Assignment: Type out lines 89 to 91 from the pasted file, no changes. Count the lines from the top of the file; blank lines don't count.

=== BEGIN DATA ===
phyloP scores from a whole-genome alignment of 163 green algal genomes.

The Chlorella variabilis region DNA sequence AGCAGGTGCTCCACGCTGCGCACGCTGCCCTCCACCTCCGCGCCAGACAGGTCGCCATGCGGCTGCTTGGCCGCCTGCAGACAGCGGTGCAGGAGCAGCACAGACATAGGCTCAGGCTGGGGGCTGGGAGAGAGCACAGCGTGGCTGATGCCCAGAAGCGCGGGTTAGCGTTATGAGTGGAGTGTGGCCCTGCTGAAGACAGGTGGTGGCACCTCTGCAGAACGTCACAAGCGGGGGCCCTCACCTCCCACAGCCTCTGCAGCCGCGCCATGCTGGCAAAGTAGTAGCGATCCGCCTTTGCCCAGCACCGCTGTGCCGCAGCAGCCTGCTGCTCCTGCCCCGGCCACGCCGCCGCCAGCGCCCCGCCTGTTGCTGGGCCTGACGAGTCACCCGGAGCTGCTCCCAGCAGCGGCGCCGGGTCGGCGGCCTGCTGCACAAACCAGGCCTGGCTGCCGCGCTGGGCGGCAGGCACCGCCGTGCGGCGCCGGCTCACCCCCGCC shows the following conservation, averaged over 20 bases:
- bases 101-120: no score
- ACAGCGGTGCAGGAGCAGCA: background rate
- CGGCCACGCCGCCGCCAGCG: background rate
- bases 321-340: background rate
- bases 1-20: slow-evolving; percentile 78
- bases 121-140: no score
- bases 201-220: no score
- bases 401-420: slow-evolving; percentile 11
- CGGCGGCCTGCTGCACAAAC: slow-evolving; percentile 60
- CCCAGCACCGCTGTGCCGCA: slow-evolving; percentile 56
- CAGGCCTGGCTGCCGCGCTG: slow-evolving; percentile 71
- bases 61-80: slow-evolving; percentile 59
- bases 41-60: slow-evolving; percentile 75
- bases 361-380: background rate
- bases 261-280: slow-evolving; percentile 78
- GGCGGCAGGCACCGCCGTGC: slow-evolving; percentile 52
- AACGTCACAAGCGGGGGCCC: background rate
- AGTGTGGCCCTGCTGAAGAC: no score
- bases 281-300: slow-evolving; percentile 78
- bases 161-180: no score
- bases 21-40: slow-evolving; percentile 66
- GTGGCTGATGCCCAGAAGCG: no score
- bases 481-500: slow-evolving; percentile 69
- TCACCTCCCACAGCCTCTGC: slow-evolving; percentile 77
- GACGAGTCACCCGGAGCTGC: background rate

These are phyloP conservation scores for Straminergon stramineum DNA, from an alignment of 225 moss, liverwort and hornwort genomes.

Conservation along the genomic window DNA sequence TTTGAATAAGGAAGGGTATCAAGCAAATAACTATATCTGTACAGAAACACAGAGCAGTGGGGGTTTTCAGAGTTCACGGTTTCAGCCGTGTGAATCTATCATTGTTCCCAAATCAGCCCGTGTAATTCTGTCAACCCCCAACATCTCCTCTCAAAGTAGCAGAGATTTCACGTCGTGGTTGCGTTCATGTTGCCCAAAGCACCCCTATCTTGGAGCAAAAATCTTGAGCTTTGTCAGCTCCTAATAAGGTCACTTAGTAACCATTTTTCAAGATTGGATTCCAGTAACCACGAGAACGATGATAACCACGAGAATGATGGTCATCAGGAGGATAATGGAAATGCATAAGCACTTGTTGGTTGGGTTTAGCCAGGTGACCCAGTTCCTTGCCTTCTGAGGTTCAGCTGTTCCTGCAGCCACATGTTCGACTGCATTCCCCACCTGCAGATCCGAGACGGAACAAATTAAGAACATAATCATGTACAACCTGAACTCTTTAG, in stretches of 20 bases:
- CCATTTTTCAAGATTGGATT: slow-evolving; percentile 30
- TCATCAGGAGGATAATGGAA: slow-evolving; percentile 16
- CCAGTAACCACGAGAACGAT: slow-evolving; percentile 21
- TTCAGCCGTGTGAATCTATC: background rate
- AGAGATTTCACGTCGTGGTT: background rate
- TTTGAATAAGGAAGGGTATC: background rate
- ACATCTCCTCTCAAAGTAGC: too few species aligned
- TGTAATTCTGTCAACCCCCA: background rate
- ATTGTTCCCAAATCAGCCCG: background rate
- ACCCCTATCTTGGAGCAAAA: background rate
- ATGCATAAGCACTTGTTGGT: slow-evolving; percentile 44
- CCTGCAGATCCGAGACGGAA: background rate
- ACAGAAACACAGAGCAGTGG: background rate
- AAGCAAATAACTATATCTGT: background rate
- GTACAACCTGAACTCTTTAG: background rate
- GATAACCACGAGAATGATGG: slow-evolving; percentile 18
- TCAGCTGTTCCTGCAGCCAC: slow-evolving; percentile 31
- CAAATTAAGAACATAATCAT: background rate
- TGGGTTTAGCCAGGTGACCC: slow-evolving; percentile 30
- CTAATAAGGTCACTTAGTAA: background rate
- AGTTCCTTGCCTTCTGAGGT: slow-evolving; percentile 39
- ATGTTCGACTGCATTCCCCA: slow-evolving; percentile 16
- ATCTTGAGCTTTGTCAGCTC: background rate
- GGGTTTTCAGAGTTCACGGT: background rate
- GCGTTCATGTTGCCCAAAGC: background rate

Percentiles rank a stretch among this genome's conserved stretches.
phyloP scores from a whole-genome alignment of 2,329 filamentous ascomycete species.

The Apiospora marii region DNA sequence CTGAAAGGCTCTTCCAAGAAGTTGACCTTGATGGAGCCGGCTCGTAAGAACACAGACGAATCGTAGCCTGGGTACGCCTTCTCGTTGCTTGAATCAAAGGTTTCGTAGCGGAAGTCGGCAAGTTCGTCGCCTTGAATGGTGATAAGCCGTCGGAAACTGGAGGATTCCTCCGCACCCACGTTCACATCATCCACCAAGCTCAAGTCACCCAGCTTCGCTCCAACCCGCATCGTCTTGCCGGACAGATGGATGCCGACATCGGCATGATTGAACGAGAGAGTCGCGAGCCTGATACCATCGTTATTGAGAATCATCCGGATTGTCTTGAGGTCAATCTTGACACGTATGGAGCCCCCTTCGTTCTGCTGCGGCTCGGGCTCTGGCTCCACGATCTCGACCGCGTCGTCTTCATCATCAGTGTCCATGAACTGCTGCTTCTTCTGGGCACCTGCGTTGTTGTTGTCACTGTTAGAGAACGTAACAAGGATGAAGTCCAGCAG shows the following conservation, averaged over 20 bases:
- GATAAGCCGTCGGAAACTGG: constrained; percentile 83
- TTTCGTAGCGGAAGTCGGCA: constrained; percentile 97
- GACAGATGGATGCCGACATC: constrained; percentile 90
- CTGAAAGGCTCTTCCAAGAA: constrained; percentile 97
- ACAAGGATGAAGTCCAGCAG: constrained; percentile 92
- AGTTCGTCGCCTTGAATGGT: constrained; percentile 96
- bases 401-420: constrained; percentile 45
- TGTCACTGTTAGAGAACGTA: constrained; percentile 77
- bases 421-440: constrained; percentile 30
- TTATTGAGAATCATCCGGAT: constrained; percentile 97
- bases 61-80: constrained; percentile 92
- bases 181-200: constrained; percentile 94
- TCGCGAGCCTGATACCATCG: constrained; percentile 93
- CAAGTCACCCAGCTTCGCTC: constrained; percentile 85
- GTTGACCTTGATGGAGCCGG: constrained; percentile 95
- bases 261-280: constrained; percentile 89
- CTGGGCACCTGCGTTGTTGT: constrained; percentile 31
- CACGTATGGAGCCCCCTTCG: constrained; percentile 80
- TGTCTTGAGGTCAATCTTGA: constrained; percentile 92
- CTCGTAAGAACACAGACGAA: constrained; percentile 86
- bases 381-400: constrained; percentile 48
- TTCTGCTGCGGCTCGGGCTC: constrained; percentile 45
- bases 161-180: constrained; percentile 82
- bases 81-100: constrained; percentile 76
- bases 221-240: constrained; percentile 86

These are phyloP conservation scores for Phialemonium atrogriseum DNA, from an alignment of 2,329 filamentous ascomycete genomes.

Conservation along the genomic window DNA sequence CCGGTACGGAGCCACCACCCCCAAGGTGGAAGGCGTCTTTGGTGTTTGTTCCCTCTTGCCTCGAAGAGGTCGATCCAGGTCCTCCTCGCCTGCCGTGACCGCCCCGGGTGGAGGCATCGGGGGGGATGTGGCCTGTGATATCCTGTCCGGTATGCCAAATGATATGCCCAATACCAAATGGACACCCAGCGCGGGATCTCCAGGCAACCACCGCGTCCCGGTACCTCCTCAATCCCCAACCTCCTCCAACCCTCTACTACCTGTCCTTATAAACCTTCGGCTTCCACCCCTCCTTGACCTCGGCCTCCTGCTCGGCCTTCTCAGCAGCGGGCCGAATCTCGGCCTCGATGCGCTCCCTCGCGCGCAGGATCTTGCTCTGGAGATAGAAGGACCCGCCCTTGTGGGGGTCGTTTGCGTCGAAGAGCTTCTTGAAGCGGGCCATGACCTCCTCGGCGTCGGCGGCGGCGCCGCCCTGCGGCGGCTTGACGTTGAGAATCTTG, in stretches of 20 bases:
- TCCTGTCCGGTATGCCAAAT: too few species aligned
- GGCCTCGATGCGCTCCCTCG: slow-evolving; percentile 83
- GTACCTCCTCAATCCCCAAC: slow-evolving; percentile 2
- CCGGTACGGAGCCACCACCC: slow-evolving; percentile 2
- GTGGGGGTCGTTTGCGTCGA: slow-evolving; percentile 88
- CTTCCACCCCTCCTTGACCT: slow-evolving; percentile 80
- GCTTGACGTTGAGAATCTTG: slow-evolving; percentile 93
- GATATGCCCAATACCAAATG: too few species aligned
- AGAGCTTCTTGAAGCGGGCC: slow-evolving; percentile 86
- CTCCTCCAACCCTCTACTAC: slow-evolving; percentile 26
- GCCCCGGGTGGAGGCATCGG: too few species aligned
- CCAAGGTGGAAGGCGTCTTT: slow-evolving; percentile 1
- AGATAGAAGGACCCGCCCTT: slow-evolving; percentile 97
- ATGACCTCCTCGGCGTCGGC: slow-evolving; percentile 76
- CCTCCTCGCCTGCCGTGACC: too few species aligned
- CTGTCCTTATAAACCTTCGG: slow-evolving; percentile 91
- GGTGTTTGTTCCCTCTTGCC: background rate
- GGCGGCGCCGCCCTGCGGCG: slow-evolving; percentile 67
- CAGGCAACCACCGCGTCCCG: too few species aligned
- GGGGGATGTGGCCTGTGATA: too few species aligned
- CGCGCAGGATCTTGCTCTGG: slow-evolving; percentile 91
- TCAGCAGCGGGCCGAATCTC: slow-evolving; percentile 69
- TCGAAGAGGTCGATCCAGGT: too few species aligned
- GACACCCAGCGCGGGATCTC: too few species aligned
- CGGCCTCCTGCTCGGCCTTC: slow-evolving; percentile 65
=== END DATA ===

- GTGGGGGTCGTTTGCGTCGA: slow-evolving; percentile 88
- CTTCCACCCCTCCTTGACCT: slow-evolving; percentile 80
- GCTTGACGTTGAGAATCTTG: slow-evolving; percentile 93